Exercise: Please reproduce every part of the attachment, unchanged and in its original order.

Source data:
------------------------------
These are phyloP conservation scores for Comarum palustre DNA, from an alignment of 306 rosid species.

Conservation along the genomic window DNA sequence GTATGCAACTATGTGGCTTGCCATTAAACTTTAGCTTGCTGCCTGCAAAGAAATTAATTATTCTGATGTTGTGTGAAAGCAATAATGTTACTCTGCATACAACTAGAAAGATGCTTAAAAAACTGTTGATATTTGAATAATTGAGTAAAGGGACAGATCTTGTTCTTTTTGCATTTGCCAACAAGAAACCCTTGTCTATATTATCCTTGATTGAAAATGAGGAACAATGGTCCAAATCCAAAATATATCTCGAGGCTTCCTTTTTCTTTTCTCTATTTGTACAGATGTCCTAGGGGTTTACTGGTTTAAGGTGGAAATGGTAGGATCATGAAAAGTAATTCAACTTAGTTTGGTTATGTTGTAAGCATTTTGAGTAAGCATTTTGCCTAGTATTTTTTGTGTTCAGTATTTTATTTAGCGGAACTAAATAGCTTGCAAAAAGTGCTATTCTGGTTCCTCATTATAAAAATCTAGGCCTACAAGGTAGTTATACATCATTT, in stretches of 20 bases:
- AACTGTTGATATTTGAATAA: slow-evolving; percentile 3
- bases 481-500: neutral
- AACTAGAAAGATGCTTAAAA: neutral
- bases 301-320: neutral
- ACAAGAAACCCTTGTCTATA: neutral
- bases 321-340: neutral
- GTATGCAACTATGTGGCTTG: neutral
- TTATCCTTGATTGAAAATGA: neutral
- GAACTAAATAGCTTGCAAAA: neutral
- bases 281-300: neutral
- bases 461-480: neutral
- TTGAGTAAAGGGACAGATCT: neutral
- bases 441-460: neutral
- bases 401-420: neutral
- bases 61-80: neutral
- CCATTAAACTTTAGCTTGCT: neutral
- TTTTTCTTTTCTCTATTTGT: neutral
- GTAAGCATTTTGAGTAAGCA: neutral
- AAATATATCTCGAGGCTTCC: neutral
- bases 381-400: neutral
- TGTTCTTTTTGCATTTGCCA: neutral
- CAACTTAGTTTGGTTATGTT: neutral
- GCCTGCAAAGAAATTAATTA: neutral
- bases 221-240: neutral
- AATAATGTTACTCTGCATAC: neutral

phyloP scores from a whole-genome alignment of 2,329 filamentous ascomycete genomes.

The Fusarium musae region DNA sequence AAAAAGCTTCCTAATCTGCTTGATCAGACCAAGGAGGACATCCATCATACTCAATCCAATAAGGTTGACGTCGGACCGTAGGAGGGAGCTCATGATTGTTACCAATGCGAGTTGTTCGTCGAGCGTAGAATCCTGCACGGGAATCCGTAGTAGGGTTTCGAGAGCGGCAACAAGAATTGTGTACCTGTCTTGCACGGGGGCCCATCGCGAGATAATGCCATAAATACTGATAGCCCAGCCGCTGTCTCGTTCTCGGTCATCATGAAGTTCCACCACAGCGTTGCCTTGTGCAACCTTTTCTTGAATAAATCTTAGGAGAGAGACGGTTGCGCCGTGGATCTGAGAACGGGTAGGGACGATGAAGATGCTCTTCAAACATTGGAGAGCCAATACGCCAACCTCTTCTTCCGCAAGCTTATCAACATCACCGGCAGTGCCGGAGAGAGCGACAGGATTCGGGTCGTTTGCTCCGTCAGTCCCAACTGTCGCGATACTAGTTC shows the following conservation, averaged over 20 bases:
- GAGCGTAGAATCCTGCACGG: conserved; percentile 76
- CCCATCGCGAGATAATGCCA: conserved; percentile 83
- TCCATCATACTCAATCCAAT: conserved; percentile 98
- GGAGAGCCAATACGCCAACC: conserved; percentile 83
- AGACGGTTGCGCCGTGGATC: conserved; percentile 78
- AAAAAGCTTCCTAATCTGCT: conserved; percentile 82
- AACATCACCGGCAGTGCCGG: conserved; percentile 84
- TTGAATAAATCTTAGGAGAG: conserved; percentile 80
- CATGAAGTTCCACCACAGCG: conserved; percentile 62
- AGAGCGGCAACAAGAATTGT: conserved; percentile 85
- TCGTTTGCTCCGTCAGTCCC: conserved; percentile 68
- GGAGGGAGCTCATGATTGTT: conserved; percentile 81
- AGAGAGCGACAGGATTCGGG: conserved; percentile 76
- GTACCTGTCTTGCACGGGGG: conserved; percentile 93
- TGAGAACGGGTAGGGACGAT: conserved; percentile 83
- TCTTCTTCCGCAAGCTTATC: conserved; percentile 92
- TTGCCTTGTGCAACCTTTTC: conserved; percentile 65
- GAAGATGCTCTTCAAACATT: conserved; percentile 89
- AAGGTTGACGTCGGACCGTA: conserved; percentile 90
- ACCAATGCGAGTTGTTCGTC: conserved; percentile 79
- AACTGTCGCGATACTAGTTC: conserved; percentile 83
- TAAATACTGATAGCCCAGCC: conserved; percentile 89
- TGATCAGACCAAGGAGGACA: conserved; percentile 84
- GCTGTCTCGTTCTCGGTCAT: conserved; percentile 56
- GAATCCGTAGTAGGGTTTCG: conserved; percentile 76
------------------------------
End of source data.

These are phyloP conservation scores for Comarum palustre DNA, from an alignment of 306 rosid species.

Conservation along the genomic window DNA sequence GTATGCAACTATGTGGCTTGCCATTAAACTTTAGCTTGCTGCCTGCAAAGAAATTAATTATTCTGATGTTGTGTGAAAGCAATAATGTTACTCTGCATACAACTAGAAAGATGCTTAAAAAACTGTTGATATTTGAATAATTGAGTAAAGGGACAGATCTTGTTCTTTTTGCATTTGCCAACAAGAAACCCTTGTCTATATTATCCTTGATTGAAAATGAGGAACAATGGTCCAAATCCAAAATATATCTCGAGGCTTCCTTTTTCTTTTCTCTATTTGTACAGATGTCCTAGGGGTTTACTGGTTTAAGGTGGAAATGGTAGGATCATGAAAAGTAATTCAACTTAGTTTGGTTATGTTGTAAGCATTTTGAGTAAGCATTTTGCCTAGTATTTTTTGTGTTCAGTATTTTATTTAGCGGAACTAAATAGCTTGCAAAAAGTGCTATTCTGGTTCCTCATTATAAAAATCTAGGCCTACAAGGTAGTTATACATCATTT, in stretches of 20 bases:
- AACTGTTGATATTTGAATAA: slow-evolving; percentile 3
- bases 481-500: neutral
- AACTAGAAAGATGCTTAAAA: neutral
- bases 301-320: neutral
- ACAAGAAACCCTTGTCTATA: neutral
- bases 321-340: neutral
- GTATGCAACTATGTGGCTTG: neutral
- TTATCCTTGATTGAAAATGA: neutral
- GAACTAAATAGCTTGCAAAA: neutral
- bases 281-300: neutral
- bases 461-480: neutral
- TTGAGTAAAGGGACAGATCT: neutral
- bases 441-460: neutral
- bases 401-420: neutral
- bases 61-80: neutral
- CCATTAAACTTTAGCTTGCT: neutral
- TTTTTCTTTTCTCTATTTGT: neutral
- GTAAGCATTTTGAGTAAGCA: neutral
- AAATATATCTCGAGGCTTCC: neutral
- bases 381-400: neutral
- TGTTCTTTTTGCATTTGCCA: neutral
- CAACTTAGTTTGGTTATGTT: neutral
- GCCTGCAAAGAAATTAATTA: neutral
- bases 221-240: neutral
- AATAATGTTACTCTGCATAC: neutral

phyloP scores from a whole-genome alignment of 2,329 filamentous ascomycete genomes.

The Fusarium musae region DNA sequence AAAAAGCTTCCTAATCTGCTTGATCAGACCAAGGAGGACATCCATCATACTCAATCCAATAAGGTTGACGTCGGACCGTAGGAGGGAGCTCATGATTGTTACCAATGCGAGTTGTTCGTCGAGCGTAGAATCCTGCACGGGAATCCGTAGTAGGGTTTCGAGAGCGGCAACAAGAATTGTGTACCTGTCTTGCACGGGGGCCCATCGCGAGATAATGCCATAAATACTGATAGCCCAGCCGCTGTCTCGTTCTCGGTCATCATGAAGTTCCACCACAGCGTTGCCTTGTGCAACCTTTTCTTGAATAAATCTTAGGAGAGAGACGGTTGCGCCGTGGATCTGAGAACGGGTAGGGACGATGAAGATGCTCTTCAAACATTGGAGAGCCAATACGCCAACCTCTTCTTCCGCAAGCTTATCAACATCACCGGCAGTGCCGGAGAGAGCGACAGGATTCGGGTCGTTTGCTCCGTCAGTCCCAACTGTCGCGATACTAGTTC shows the following conservation, averaged over 20 bases:
- GAGCGTAGAATCCTGCACGG: conserved; percentile 76
- CCCATCGCGAGATAATGCCA: conserved; percentile 83
- TCCATCATACTCAATCCAAT: conserved; percentile 98
- GGAGAGCCAATACGCCAACC: conserved; percentile 83
- AGACGGTTGCGCCGTGGATC: conserved; percentile 78
- AAAAAGCTTCCTAATCTGCT: conserved; percentile 82
- AACATCACCGGCAGTGCCGG: conserved; percentile 84
- TTGAATAAATCTTAGGAGAG: conserved; percentile 80
- CATGAAGTTCCACCACAGCG: conserved; percentile 62
- AGAGCGGCAACAAGAATTGT: conserved; percentile 85
- TCGTTTGCTCCGTCAGTCCC: conserved; percentile 68
- GGAGGGAGCTCATGATTGTT: conserved; percentile 81
- AGAGAGCGACAGGATTCGGG: conserved; percentile 76
- GTACCTGTCTTGCACGGGGG: conserved; percentile 93
- TGAGAACGGGTAGGGACGAT: conserved; percentile 83
- TCTTCTTCCGCAAGCTTATC: conserved; percentile 92
- TTGCCTTGTGCAACCTTTTC: conserved; percentile 65
- GAAGATGCTCTTCAAACATT: conserved; percentile 89
- AAGGTTGACGTCGGACCGTA: conserved; percentile 90
- ACCAATGCGAGTTGTTCGTC: conserved; percentile 79
- AACTGTCGCGATACTAGTTC: conserved; percentile 83
- TAAATACTGATAGCCCAGCC: conserved; percentile 89
- TGATCAGACCAAGGAGGACA: conserved; percentile 84
- GCTGTCTCGTTCTCGGTCAT: conserved; percentile 56
- GAATCCGTAGTAGGGTTTCG: conserved; percentile 76